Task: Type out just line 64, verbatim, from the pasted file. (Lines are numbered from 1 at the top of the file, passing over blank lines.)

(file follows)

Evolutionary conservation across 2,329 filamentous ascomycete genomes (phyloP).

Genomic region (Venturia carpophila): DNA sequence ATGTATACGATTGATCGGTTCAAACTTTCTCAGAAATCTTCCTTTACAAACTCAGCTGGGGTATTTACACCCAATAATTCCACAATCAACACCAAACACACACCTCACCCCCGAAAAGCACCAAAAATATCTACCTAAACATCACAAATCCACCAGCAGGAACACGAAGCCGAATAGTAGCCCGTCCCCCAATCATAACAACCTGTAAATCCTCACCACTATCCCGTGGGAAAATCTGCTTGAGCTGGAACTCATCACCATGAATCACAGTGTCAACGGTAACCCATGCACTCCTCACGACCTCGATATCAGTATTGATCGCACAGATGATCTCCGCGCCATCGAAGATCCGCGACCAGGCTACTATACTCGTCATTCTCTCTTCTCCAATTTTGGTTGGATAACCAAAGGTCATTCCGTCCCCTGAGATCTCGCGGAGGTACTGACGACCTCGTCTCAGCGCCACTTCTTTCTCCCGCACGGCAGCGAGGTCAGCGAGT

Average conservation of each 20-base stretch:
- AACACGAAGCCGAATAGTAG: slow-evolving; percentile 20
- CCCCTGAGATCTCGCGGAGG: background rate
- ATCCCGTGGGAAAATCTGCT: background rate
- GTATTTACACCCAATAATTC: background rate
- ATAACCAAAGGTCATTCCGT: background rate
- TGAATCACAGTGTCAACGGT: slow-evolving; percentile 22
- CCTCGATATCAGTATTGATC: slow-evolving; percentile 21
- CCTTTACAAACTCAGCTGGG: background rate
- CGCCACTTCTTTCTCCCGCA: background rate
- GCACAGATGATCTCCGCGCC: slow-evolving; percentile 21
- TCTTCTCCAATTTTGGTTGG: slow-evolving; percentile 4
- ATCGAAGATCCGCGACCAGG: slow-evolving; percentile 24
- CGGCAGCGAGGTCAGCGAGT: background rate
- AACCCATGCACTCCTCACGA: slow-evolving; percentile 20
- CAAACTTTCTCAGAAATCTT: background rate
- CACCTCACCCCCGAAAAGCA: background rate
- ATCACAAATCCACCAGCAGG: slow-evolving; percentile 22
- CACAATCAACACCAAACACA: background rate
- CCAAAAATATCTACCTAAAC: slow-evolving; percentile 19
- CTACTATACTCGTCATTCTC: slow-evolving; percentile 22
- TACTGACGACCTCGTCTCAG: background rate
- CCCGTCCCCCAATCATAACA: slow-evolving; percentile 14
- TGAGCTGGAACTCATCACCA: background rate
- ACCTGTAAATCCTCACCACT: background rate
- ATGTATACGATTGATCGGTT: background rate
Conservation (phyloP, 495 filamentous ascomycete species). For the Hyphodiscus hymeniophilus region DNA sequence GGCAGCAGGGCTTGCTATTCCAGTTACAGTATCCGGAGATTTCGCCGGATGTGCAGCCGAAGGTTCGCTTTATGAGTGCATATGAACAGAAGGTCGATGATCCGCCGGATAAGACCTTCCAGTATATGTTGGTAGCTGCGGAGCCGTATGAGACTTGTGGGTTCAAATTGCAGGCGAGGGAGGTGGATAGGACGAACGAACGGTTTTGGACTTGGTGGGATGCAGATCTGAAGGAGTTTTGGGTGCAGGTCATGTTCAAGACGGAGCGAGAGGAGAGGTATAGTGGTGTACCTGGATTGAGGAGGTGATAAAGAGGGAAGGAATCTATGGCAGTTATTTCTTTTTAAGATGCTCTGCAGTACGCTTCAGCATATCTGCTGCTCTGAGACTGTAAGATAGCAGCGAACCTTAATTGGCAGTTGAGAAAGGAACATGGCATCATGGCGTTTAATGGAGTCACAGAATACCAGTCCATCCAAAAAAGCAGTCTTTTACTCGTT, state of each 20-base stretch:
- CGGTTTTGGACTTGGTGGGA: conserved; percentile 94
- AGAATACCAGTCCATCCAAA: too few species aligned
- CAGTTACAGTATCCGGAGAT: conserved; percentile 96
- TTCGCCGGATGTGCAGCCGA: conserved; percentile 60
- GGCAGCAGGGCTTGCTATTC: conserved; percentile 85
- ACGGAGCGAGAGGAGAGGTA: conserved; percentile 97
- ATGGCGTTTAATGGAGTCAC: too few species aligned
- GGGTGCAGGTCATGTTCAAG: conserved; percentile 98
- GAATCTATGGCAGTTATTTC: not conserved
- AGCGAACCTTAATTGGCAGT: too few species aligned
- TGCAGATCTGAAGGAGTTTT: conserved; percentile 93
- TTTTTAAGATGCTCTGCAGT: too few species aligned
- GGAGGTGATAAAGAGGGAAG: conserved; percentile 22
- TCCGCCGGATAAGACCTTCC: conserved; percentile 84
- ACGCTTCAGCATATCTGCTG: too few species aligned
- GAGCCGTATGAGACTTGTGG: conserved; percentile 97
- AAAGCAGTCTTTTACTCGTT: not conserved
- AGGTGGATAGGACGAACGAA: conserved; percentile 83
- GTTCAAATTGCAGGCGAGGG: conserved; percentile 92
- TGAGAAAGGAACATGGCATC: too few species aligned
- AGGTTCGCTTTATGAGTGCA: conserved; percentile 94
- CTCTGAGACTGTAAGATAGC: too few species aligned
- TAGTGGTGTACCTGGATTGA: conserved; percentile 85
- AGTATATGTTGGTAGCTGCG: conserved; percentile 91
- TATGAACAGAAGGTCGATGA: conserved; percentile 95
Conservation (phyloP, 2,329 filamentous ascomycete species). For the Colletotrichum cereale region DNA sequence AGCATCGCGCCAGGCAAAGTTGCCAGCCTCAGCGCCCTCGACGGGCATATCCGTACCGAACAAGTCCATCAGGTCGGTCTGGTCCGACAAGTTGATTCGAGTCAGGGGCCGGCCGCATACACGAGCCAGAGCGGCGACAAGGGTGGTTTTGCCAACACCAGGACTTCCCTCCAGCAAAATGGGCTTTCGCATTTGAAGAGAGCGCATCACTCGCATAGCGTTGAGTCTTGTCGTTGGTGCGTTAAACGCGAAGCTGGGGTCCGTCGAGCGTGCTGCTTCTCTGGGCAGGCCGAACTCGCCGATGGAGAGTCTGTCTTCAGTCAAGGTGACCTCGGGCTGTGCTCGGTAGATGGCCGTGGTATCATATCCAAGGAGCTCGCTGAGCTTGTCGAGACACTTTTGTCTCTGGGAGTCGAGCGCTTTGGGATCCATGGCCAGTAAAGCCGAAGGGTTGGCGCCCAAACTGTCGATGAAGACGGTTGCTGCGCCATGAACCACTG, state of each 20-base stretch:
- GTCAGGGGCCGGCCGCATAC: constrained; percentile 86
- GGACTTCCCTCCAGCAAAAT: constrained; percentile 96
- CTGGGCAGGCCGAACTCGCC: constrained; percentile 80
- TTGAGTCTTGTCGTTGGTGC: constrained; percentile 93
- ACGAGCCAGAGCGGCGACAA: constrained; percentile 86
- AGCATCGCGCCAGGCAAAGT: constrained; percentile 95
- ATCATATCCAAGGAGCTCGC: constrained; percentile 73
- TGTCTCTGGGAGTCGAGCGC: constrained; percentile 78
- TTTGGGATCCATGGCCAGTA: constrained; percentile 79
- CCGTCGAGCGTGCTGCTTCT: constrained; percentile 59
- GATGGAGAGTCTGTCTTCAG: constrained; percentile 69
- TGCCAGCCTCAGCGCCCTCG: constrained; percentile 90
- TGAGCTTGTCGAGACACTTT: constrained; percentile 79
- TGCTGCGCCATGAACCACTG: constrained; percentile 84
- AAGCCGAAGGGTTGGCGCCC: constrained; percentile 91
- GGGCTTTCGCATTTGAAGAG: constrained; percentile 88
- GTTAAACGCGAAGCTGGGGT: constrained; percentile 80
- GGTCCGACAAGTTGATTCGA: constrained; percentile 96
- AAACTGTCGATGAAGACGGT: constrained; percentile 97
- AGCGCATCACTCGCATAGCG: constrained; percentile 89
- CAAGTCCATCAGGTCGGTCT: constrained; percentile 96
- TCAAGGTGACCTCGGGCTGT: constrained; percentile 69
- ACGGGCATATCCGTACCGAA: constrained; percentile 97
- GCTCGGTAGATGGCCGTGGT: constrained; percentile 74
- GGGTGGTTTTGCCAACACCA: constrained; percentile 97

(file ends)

- TTTGGGATCCATGGCCAGTA: constrained; percentile 79